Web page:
Ocular toxicology: the Draize eye test

  title={Ocular toxicology: the Draize eye test},
  author={Antonio Secchi and Velika Deligianni},
  journal={Current Opinion in Allergy and Clinical Immunology},
Purpose of review Superficial ocular tissues are frequently exposed to damage produced by chemical compounds applied on or around the ocular surface for cosmetic, therapeutic or accidental reasons. An experimental test measuring objectively and in a reproducible way any potential damaging effect would certainly help in prospectively minimizing unwanted effects. The Draize eye test, although commonly employed to date, does not seem to be quite satisfactory in this respect. Recent findings The…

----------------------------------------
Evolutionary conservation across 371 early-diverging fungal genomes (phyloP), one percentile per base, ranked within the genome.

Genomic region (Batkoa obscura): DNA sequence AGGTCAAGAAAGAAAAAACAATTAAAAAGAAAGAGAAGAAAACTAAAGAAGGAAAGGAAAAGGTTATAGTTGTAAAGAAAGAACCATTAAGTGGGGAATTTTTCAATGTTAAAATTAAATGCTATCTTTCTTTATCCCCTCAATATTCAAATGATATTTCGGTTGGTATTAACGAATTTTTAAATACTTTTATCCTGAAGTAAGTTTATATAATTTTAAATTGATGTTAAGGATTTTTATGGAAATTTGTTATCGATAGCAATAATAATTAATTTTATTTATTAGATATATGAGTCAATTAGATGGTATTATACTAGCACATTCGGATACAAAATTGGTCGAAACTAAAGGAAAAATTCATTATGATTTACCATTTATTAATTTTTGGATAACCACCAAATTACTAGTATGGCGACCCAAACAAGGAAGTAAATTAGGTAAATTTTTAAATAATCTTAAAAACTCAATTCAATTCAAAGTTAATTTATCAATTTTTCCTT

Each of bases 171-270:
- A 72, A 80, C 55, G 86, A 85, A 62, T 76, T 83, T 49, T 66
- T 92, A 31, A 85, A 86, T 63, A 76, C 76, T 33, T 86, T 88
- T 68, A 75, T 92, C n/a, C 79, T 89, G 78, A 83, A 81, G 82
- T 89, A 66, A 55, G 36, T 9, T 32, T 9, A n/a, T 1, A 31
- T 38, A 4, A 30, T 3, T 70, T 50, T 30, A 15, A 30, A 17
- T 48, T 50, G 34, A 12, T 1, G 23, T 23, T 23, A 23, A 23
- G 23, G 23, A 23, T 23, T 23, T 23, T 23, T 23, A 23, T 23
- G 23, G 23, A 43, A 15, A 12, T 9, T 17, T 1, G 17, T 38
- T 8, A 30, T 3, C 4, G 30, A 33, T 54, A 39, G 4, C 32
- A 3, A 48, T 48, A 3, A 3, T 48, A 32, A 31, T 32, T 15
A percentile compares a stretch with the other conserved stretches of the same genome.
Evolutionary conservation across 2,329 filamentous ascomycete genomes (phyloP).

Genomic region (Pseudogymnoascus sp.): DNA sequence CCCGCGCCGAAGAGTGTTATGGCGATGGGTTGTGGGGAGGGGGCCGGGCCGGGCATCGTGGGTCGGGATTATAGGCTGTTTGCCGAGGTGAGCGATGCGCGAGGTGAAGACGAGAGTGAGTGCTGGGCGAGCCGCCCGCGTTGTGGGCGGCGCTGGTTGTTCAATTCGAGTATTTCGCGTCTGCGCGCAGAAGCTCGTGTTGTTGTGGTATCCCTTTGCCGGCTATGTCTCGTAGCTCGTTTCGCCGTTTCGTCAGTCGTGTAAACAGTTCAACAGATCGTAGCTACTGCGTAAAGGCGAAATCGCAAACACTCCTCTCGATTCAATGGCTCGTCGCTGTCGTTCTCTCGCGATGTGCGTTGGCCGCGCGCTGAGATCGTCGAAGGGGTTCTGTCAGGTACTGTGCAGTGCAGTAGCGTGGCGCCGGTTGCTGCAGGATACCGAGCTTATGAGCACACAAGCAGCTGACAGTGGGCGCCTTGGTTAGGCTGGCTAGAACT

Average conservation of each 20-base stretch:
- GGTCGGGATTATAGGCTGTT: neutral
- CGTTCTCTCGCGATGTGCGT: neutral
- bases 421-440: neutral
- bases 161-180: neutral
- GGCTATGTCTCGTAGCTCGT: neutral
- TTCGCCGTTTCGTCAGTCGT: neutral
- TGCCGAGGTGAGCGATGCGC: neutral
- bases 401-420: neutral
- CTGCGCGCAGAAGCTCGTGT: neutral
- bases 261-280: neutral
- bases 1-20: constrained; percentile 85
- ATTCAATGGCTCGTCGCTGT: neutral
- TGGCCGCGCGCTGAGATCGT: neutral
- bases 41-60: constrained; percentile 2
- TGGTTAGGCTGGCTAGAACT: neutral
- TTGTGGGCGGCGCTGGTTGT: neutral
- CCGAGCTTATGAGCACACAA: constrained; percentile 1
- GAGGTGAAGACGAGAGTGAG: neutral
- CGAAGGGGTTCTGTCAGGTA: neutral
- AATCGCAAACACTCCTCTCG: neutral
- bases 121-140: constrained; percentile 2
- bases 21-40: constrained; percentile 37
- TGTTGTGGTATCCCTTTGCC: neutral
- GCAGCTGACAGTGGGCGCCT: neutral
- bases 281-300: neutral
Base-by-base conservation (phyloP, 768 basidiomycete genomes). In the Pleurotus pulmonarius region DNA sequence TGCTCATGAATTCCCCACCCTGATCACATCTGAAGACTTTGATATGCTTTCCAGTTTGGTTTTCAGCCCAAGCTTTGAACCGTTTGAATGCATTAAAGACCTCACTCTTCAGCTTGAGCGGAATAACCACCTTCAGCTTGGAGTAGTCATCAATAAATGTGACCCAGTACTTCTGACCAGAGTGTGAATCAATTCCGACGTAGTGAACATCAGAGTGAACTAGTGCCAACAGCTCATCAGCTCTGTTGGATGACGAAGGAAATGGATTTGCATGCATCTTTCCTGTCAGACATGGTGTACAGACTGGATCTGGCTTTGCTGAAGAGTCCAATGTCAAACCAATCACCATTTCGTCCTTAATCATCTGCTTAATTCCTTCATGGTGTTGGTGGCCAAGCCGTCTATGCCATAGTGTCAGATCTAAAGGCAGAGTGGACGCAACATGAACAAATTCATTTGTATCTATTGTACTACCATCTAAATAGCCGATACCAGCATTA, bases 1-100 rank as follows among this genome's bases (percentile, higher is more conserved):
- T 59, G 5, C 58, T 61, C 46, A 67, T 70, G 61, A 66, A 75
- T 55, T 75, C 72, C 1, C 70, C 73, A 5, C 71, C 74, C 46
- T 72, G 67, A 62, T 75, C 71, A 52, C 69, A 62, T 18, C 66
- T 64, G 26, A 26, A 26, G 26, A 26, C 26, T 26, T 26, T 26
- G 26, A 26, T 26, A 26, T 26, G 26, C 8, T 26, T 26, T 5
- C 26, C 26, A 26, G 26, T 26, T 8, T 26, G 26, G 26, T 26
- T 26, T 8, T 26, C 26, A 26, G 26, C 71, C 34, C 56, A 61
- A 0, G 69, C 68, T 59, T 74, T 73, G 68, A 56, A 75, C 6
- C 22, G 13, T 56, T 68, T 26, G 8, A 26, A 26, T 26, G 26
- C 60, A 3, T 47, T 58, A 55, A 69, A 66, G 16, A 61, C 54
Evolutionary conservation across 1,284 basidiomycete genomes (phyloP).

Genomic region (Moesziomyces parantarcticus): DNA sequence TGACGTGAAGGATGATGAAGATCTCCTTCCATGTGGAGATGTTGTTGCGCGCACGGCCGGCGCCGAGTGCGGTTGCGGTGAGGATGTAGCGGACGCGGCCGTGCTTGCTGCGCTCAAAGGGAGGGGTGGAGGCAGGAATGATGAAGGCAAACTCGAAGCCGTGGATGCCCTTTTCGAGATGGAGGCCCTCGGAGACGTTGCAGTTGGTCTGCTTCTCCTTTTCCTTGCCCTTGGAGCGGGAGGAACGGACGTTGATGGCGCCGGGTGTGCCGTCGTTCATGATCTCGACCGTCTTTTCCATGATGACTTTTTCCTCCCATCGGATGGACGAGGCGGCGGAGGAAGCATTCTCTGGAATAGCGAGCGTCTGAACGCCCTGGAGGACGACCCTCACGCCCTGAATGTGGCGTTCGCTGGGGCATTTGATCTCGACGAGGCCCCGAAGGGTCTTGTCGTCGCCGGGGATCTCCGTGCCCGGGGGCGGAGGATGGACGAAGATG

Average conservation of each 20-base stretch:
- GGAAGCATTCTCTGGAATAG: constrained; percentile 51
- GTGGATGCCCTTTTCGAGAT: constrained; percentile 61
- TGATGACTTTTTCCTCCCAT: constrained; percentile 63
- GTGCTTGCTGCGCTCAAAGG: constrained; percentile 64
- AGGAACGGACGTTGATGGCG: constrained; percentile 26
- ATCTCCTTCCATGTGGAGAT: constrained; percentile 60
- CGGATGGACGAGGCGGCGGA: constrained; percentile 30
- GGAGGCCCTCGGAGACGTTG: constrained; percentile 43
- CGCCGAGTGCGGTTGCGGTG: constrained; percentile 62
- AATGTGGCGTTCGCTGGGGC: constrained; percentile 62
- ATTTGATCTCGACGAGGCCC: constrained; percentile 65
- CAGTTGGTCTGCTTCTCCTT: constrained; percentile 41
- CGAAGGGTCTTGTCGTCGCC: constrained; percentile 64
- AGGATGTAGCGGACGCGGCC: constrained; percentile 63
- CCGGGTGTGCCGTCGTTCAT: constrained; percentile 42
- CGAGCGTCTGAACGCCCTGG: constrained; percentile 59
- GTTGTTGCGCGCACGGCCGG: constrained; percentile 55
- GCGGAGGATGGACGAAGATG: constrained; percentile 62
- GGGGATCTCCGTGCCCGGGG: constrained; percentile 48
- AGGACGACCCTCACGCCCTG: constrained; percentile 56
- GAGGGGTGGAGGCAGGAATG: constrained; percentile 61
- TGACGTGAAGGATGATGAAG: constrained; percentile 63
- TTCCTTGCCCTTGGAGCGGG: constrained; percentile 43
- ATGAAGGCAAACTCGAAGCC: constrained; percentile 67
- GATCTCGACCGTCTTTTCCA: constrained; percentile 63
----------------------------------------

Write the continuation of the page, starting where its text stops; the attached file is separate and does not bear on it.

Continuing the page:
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The Draize eye test.

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The necessity of using animals to test whether new chemicals and products are eye irritants has been questioned with increasing frequency and fervor over the last 20 years but none of these nonanimal (in vitro) tests have become universally accepted as a complete replacement for the traditional rabbit (Draize) test.

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In vitro ocular irritation toxicity study of some pesticides.

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Bovine corneal opacity and permeability test: an in vitro assay of ocular irritancy.

The bovine corneal opacity and permeability assay allows investigation of two important components of eye irritation, in a one-day experiment, using an ocular tissue, and represents a useful approach to assess ocular irritation at least for the authors' needs.

The in vitro assessment of severe eye irritants.

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